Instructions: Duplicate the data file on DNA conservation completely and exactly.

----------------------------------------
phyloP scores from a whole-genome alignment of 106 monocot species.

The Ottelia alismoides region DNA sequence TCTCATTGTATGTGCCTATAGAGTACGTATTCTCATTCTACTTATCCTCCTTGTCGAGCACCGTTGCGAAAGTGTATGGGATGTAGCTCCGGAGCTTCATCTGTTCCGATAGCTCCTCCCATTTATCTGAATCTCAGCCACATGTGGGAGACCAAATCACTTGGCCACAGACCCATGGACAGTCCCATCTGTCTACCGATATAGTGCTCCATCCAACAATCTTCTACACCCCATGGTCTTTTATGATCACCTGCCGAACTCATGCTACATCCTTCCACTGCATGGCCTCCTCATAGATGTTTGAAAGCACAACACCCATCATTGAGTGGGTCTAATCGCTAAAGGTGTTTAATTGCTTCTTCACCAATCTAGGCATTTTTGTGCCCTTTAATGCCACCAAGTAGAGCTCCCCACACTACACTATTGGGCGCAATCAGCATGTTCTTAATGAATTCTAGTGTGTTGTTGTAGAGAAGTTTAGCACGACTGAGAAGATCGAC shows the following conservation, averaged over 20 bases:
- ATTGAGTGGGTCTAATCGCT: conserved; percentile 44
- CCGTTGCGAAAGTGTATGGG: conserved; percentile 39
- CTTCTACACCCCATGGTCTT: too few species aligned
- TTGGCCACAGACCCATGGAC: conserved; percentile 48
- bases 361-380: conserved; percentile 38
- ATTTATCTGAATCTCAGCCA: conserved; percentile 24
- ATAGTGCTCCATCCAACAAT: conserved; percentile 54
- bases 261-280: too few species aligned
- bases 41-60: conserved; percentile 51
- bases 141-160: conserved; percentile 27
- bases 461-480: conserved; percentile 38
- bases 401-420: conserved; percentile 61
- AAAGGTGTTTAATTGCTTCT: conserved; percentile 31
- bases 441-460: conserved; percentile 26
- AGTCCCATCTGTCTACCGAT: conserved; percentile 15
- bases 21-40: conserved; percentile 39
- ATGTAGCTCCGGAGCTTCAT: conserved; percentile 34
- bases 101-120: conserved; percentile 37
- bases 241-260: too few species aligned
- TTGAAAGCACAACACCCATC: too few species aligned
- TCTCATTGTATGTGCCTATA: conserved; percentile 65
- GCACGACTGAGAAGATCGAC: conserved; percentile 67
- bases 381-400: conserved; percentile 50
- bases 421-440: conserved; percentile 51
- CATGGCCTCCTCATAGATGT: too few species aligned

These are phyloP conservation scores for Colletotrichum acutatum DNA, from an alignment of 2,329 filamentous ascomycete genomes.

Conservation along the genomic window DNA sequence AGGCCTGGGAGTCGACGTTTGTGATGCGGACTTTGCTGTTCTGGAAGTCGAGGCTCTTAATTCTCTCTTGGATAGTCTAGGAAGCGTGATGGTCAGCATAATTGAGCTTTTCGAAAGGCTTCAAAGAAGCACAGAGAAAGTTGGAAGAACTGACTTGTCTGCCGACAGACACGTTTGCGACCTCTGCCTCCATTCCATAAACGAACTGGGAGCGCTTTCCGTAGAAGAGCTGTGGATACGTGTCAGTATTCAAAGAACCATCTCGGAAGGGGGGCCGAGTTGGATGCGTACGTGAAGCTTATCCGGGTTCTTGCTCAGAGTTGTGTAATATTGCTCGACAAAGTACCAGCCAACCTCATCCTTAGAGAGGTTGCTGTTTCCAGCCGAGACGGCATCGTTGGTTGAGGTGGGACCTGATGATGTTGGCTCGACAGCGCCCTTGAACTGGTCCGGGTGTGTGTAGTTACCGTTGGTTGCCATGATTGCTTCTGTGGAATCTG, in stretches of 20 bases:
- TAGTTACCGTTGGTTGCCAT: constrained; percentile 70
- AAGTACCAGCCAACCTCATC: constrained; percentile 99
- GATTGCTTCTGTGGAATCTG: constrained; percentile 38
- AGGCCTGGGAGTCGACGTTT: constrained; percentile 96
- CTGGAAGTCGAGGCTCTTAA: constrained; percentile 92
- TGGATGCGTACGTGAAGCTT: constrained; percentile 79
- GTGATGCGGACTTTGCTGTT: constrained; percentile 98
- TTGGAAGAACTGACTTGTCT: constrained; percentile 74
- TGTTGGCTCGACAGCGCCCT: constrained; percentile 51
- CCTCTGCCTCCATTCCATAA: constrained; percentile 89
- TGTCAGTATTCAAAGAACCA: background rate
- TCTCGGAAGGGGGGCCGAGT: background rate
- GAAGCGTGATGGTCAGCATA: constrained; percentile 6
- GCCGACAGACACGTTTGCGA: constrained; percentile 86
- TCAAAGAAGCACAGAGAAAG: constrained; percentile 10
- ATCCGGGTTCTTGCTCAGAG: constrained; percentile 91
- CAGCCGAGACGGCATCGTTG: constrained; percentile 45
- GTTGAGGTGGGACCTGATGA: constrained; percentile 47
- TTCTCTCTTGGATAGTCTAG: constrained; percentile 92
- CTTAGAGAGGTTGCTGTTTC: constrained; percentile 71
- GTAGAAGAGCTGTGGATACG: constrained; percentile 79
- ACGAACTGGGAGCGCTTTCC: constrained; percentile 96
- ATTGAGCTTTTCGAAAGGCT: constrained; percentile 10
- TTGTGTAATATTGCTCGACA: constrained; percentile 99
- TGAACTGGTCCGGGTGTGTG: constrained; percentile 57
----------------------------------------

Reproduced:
phyloP scores from a whole-genome alignment of 106 monocot species.

The Ottelia alismoides region DNA sequence TCTCATTGTATGTGCCTATAGAGTACGTATTCTCATTCTACTTATCCTCCTTGTCGAGCACCGTTGCGAAAGTGTATGGGATGTAGCTCCGGAGCTTCATCTGTTCCGATAGCTCCTCCCATTTATCTGAATCTCAGCCACATGTGGGAGACCAAATCACTTGGCCACAGACCCATGGACAGTCCCATCTGTCTACCGATATAGTGCTCCATCCAACAATCTTCTACACCCCATGGTCTTTTATGATCACCTGCCGAACTCATGCTACATCCTTCCACTGCATGGCCTCCTCATAGATGTTTGAAAGCACAACACCCATCATTGAGTGGGTCTAATCGCTAAAGGTGTTTAATTGCTTCTTCACCAATCTAGGCATTTTTGTGCCCTTTAATGCCACCAAGTAGAGCTCCCCACACTACACTATTGGGCGCAATCAGCATGTTCTTAATGAATTCTAGTGTGTTGTTGTAGAGAAGTTTAGCACGACTGAGAAGATCGAC shows the following conservation, averaged over 20 bases:
- ATTGAGTGGGTCTAATCGCT: conserved; percentile 44
- CCGTTGCGAAAGTGTATGGG: conserved; percentile 39
- CTTCTACACCCCATGGTCTT: too few species aligned
- TTGGCCACAGACCCATGGAC: conserved; percentile 48
- bases 361-380: conserved; percentile 38
- ATTTATCTGAATCTCAGCCA: conserved; percentile 24
- ATAGTGCTCCATCCAACAAT: conserved; percentile 54
- bases 261-280: too few species aligned
- bases 41-60: conserved; percentile 51
- bases 141-160: conserved; percentile 27
- bases 461-480: conserved; percentile 38
- bases 401-420: conserved; percentile 61
- AAAGGTGTTTAATTGCTTCT: conserved; percentile 31
- bases 441-460: conserved; percentile 26
- AGTCCCATCTGTCTACCGAT: conserved; percentile 15
- bases 21-40: conserved; percentile 39
- ATGTAGCTCCGGAGCTTCAT: conserved; percentile 34
- bases 101-120: conserved; percentile 37
- bases 241-260: too few species aligned
- TTGAAAGCACAACACCCATC: too few species aligned
- TCTCATTGTATGTGCCTATA: conserved; percentile 65
- GCACGACTGAGAAGATCGAC: conserved; percentile 67
- bases 381-400: conserved; percentile 50
- bases 421-440: conserved; percentile 51
- CATGGCCTCCTCATAGATGT: too few species aligned

These are phyloP conservation scores for Colletotrichum acutatum DNA, from an alignment of 2,329 filamentous ascomycete genomes.

Conservation along the genomic window DNA sequence AGGCCTGGGAGTCGACGTTTGTGATGCGGACTTTGCTGTTCTGGAAGTCGAGGCTCTTAATTCTCTCTTGGATAGTCTAGGAAGCGTGATGGTCAGCATAATTGAGCTTTTCGAAAGGCTTCAAAGAAGCACAGAGAAAGTTGGAAGAACTGACTTGTCTGCCGACAGACACGTTTGCGACCTCTGCCTCCATTCCATAAACGAACTGGGAGCGCTTTCCGTAGAAGAGCTGTGGATACGTGTCAGTATTCAAAGAACCATCTCGGAAGGGGGGCCGAGTTGGATGCGTACGTGAAGCTTATCCGGGTTCTTGCTCAGAGTTGTGTAATATTGCTCGACAAAGTACCAGCCAACCTCATCCTTAGAGAGGTTGCTGTTTCCAGCCGAGACGGCATCGTTGGTTGAGGTGGGACCTGATGATGTTGGCTCGACAGCGCCCTTGAACTGGTCCGGGTGTGTGTAGTTACCGTTGGTTGCCATGATTGCTTCTGTGGAATCTG, in stretches of 20 bases:
- TAGTTACCGTTGGTTGCCAT: constrained; percentile 70
- AAGTACCAGCCAACCTCATC: constrained; percentile 99
- GATTGCTTCTGTGGAATCTG: constrained; percentile 38
- AGGCCTGGGAGTCGACGTTT: constrained; percentile 96
- CTGGAAGTCGAGGCTCTTAA: constrained; percentile 92
- TGGATGCGTACGTGAAGCTT: constrained; percentile 79
- GTGATGCGGACTTTGCTGTT: constrained; percentile 98
- TTGGAAGAACTGACTTGTCT: constrained; percentile 74
- TGTTGGCTCGACAGCGCCCT: constrained; percentile 51
- CCTCTGCCTCCATTCCATAA: constrained; percentile 89
- TGTCAGTATTCAAAGAACCA: background rate
- TCTCGGAAGGGGGGCCGAGT: background rate
- GAAGCGTGATGGTCAGCATA: constrained; percentile 6
- GCCGACAGACACGTTTGCGA: constrained; percentile 86
- TCAAAGAAGCACAGAGAAAG: constrained; percentile 10
- ATCCGGGTTCTTGCTCAGAG: constrained; percentile 91
- CAGCCGAGACGGCATCGTTG: constrained; percentile 45
- GTTGAGGTGGGACCTGATGA: constrained; percentile 47
- TTCTCTCTTGGATAGTCTAG: constrained; percentile 92
- CTTAGAGAGGTTGCTGTTTC: constrained; percentile 71
- GTAGAAGAGCTGTGGATACG: constrained; percentile 79
- ACGAACTGGGAGCGCTTTCC: constrained; percentile 96
- ATTGAGCTTTTCGAAAGGCT: constrained; percentile 10
- TTGTGTAATATTGCTCGACA: constrained; percentile 99
- TGAACTGGTCCGGGTGTGTG: constrained; percentile 57